Notes From Underground: AIG is selling the crown jewels to get itself into the Tower of LONDON

The unfortunate news from the weekend was the disasterous earthquake that shook Chile. We await more news on the devastation and the human misery that accompanies all such events and hope that it is minimal. The markets reacted to the copper as it is the market’s job to do. The short copper positions ran for cover as they were correctly afraid of a short squeeze because copper could have short-term supply problems, even though the Chileans said that the mines were going to run as usual and the ports seemed to be running for exports. The copper markets will be on edge as the news will continue to trickle out about the overall damage.

Traders should be cognizant of other global producers to meet short -term demand. It is well known that China is sitting on massive stockpiles of copper and should be able to weather any disruption. Production from Australia will be ramped up if need be. Speaking of Australia, we want to remind readers that there is a central bank announcement tonight at 9:30 CST. The market is leaning toward a tightening of 25 basis points as the RBA chose not to move at the last meeting. The Aussie is one of the only central banks that is currently ahead of the curve and this has made it a favorite of the currency carry crowd. If the RBA holds at 3.75% on its overnight rates, we expect to see a selloff in the Aussie but you should be prepared with support levels.

The biggest financial story over the weekend was that AIG is planning to sell its Asian insurance unit to Prudential of the U.K.for $35 billion. This has led to weakness in the British pound as the market is anticipating the buying of dollars to do the deal. This transaction bothers us for several reasons. First, the U.K. insurer is using a weak currency to do the transaction. Where are the potential buyers who could use a strong currency and therefore pick up better value?

Secondly, why did the Chinese not try to make this deal as they have a long history of involvement with AIG? The insurance conglomerate has had a long presence in China–AIG was established in Shanghai in 1923. By buying AIG’s Asian operation, China could have put their massive DOLLAR stockpile too good use. Lastly, when a company is selling off its best businesses to finance its mere existence, we begin to wonder what their strategy is going forward. The huge wealth held in sovereign wealth funds makes us question why the SWFs are hoarding rather than spending.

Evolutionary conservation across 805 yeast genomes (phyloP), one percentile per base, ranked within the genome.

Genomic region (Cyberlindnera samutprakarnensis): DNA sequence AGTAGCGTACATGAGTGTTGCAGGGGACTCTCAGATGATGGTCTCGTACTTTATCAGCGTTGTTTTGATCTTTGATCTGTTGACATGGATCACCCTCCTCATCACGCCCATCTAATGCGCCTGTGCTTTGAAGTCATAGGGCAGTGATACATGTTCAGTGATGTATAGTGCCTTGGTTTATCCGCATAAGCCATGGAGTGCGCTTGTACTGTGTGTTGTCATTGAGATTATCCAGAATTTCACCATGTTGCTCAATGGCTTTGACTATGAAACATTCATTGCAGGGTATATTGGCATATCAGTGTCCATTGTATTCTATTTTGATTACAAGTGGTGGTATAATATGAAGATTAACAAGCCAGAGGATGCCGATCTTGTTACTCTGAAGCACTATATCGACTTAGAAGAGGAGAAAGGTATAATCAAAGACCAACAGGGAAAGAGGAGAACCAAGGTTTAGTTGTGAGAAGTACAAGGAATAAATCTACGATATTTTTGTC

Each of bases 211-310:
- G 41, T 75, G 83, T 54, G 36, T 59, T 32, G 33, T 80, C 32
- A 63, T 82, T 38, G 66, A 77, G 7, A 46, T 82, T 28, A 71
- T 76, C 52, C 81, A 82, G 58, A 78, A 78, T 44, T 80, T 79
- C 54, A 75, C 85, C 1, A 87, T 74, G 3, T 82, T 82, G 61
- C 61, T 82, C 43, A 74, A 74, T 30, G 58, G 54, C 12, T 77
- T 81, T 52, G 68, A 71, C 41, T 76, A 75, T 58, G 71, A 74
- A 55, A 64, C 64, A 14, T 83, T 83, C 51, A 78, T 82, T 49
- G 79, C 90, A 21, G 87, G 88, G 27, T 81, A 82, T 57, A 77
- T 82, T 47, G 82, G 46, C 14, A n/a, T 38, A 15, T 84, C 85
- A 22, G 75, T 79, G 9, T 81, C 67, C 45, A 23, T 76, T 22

Something that also caught our eye was the Italian bond futures. As traders we look for the disconnects in the market that take us from what ought to be happening to what is happening. When the Greek debt problems and the Dubai debt news arrived on everyone’s radar screens simultaneously Thanksgiving weekend, we noted that the only way we had to play in the European debt arena was through the newly listed Italian bond futures. The fact that the Italian bonds became the proxy for all the PIIGS made us pay close attention. We find it interesting that with all the talk about contagion in the European debt markets that the Italian bond futures are now trading above when the severity of the Greek problems made the headlines. As usual we will point out divergence when it occurs. This is why we always believe that 2+2=5!

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2 Responses to “Notes From Underground: AIG is selling the crown jewels to get itself into the Tower of LONDON”

  1. GOLDTRADER Says:

    Yra,

    Good post today.
    Very clear and informative.
    Not so much ‘insider’ language that we out here don’t understand.
    We’re not all BIG players that know all the jargon or the many tactics
    you guys use every day to make money off these markets.
    We also don’t know all the ins and outs of the technical relationships between all these currencies, guv’mints, Central Banks, etc.
    It can be overwhelming at times…
    and I’ve been at it for 37 years!
    Thanks for trying to be explanatory as per my previous request a few
    days/weeks back.
    I see you now and again on CNBC…
    Those people are complete idiots!
    LIke high school children at recess.
    Especially those jerks in the early morning segment.
    The only one I care for is Rick Santelli.
    The rest ought to be fired to find a REAL JOB.

  2. yra Says:

    thanks–your compliments are what we are striving to bring to our readers.helping to understand the underlieing story of the markets

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